I found a video of you guys on YouTube while I was doing my research. It is a video of you guys playing the “Fields of Athenry” which someone has gone to the trouble of putting Spanish subtitles on!
No way! Well now that is news to me! I can’t believe that. I know of a YouTube post from Australia, where there are these two guys with their guitars, in their home with The Kilkennys playing on a DVD and they are playing along to the “Fields of Athenry” in these deep Australian accents which is hilarious to me but very flattering at the same time.
But of course you don’t stick to traditional Irissh, you mix it up with rock and pop, famously mixing Chelsea Dagger with the Divil is in Killarney.
We try to keep it entertaining. We are young enough guys, we are not the traditional Irish folk band – you think maybe of guys with beards sittin’ around the fire in their 50s or 60s. We are pretty energetic; we like to move around the stage. We get people up onto the stage dancin’, we get the audience involved, it is high energy mixed with some sentimental songs – you know the show has to ebb and flow but generally it is high energy, high excitement, audience involved, everybody singing, a bit of dancin’ – anything goes really. If we are having fun the audience has fun and it is like viscous circle and they come back for more.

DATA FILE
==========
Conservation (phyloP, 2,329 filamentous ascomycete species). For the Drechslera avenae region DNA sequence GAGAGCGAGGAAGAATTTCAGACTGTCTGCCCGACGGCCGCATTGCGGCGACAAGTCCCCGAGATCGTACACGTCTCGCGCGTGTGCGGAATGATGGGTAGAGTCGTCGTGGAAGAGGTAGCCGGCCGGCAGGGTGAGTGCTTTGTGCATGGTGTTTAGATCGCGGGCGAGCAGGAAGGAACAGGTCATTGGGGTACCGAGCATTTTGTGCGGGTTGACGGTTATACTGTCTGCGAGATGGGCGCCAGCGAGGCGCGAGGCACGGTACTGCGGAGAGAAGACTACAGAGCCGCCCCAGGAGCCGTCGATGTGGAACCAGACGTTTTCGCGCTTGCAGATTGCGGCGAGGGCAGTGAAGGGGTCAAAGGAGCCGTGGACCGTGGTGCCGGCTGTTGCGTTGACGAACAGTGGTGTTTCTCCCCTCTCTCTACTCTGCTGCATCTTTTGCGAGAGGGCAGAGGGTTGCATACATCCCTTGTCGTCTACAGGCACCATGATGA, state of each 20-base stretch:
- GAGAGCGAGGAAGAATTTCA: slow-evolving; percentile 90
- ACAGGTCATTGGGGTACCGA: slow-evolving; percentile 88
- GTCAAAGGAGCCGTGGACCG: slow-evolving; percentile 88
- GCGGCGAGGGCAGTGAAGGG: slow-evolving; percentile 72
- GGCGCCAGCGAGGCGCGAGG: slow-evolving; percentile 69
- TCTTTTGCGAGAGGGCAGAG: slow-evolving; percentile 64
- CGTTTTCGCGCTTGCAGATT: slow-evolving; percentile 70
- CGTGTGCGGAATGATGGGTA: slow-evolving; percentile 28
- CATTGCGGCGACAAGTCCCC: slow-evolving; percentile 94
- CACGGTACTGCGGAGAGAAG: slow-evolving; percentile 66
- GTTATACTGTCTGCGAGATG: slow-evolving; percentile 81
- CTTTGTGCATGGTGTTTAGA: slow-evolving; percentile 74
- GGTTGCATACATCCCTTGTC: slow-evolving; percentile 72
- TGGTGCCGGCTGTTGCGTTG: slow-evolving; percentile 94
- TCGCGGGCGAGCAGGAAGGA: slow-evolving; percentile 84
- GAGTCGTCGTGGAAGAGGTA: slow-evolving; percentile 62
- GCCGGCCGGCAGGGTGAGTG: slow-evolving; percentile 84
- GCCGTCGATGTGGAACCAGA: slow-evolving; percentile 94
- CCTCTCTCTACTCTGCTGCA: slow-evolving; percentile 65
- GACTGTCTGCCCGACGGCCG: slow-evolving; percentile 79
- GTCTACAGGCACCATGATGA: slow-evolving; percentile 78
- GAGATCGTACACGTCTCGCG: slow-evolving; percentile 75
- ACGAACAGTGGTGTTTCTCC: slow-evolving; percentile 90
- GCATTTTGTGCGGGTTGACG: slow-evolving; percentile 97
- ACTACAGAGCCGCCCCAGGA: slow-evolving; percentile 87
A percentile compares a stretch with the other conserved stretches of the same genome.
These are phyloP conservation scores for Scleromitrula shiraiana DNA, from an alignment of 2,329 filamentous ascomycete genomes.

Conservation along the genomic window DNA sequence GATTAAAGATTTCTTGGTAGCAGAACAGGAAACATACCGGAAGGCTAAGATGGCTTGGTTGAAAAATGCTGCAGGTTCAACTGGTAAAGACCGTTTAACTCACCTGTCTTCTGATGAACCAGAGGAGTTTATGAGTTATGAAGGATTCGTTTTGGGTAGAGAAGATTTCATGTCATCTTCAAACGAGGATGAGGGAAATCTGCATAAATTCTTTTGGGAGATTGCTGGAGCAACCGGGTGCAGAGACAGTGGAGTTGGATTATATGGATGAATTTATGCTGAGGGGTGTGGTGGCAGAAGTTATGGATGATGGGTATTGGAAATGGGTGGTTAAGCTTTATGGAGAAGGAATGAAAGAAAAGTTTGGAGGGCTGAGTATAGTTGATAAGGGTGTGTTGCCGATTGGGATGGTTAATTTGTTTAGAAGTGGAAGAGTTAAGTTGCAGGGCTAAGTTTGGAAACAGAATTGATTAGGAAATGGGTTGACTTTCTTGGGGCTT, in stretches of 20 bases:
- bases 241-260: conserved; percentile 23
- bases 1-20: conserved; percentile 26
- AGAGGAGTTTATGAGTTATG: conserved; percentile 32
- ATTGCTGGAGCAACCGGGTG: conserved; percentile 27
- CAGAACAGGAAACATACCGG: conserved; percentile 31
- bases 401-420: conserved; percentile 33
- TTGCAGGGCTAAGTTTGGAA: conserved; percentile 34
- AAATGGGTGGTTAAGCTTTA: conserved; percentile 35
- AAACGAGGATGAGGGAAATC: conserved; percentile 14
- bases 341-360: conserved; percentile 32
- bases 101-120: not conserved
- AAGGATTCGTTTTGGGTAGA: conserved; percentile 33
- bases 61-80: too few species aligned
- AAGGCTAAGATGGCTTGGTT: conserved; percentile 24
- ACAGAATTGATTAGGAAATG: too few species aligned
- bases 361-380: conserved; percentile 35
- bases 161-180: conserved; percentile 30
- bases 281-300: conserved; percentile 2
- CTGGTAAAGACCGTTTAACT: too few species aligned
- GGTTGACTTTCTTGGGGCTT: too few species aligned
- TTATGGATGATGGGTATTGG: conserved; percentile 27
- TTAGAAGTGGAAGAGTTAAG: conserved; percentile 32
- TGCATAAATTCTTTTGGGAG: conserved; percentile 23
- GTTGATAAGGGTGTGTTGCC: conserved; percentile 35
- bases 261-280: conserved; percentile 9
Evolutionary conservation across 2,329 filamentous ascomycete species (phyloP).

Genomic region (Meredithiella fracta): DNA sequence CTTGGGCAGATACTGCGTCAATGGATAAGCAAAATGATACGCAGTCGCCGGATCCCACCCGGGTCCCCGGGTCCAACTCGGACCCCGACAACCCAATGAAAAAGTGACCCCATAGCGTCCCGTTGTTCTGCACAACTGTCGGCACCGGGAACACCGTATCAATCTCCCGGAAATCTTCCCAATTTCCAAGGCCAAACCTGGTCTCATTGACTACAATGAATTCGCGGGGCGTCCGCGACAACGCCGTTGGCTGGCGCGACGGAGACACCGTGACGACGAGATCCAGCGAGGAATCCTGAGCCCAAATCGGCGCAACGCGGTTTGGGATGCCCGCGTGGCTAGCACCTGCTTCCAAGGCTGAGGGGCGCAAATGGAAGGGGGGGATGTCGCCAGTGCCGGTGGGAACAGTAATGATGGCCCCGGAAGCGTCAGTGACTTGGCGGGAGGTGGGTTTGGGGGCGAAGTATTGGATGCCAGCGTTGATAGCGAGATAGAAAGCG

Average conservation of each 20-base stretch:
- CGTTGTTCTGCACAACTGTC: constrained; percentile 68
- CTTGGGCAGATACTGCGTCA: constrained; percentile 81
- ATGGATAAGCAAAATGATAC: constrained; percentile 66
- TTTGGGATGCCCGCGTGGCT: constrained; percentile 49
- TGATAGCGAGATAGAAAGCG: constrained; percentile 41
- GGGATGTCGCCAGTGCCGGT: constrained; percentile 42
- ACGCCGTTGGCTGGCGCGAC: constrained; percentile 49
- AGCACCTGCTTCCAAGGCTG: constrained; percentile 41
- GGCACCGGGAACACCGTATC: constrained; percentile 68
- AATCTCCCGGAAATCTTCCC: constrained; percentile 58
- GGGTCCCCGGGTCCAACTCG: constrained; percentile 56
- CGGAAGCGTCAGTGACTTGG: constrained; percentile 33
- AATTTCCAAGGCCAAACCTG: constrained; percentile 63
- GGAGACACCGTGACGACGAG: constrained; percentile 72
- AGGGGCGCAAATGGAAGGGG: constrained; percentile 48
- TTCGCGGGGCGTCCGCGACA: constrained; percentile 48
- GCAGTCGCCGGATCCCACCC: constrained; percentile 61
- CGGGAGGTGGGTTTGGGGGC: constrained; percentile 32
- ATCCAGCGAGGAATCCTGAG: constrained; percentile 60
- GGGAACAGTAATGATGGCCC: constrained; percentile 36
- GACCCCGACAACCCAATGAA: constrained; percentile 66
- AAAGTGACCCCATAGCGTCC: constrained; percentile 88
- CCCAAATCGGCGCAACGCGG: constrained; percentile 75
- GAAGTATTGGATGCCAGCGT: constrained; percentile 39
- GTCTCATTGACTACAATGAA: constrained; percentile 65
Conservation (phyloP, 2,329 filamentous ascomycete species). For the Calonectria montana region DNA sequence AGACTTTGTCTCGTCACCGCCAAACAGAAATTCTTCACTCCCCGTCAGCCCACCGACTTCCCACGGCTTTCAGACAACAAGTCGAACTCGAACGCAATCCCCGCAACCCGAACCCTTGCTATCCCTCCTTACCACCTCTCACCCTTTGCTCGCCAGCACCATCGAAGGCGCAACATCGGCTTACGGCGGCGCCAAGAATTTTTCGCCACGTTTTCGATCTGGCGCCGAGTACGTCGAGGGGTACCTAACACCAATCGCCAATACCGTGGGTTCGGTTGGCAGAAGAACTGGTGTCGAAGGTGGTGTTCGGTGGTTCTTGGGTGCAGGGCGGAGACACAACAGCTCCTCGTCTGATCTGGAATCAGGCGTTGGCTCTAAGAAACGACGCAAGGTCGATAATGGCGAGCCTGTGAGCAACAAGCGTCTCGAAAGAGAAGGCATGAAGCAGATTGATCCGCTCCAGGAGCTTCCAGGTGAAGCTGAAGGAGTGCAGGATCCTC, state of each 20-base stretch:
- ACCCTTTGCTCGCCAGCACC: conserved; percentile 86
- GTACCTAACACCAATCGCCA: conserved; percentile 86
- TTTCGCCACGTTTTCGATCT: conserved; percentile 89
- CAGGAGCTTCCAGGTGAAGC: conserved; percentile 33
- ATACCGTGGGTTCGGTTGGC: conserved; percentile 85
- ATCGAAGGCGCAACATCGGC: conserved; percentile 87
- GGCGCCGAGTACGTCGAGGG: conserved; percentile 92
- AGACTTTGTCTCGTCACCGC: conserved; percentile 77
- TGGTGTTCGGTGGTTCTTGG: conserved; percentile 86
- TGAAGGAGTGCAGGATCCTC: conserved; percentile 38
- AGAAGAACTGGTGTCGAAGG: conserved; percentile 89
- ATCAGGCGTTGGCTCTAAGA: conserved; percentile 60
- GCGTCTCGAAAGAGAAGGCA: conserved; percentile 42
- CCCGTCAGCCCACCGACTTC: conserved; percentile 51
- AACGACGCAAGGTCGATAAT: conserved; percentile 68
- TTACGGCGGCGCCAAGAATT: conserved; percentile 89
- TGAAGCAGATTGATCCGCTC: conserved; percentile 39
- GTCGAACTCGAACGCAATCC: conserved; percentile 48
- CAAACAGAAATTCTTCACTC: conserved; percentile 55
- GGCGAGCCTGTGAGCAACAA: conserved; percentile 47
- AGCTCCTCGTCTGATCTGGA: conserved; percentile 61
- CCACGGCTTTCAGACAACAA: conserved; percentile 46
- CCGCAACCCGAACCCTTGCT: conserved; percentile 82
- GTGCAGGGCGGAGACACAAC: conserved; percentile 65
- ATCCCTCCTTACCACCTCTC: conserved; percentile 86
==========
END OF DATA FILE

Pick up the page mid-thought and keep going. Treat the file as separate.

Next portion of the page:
Tell us about the album, in particular the title “The Colour of Freedom” where did that come from?
That is a lyric from one of the original songs which s called “Fainleog”. Fainleog is the Irish word for The Swallow. We picked it as a symbol of freedom, the swallow going back to Africa. It is the free as a bird, that kind of symbolism and it is what the swallow could see as he was flying, he could see the Northern Lights as he was flying over Ireland or he would see the Congo on fire as he was flying into Africa. They are the type of lyrics in the song and the opening lyric is “Show me the colour of freedom”. Irish music, as you know yourself, a lot of the lyrics in a lot of the songs deals with freedom and how important freedom is. Especially in modern times when there is all these atrocities goin’ on around the world. We try and tie in Ireland’s past and the struggle for freedom and what is going on right now in the world.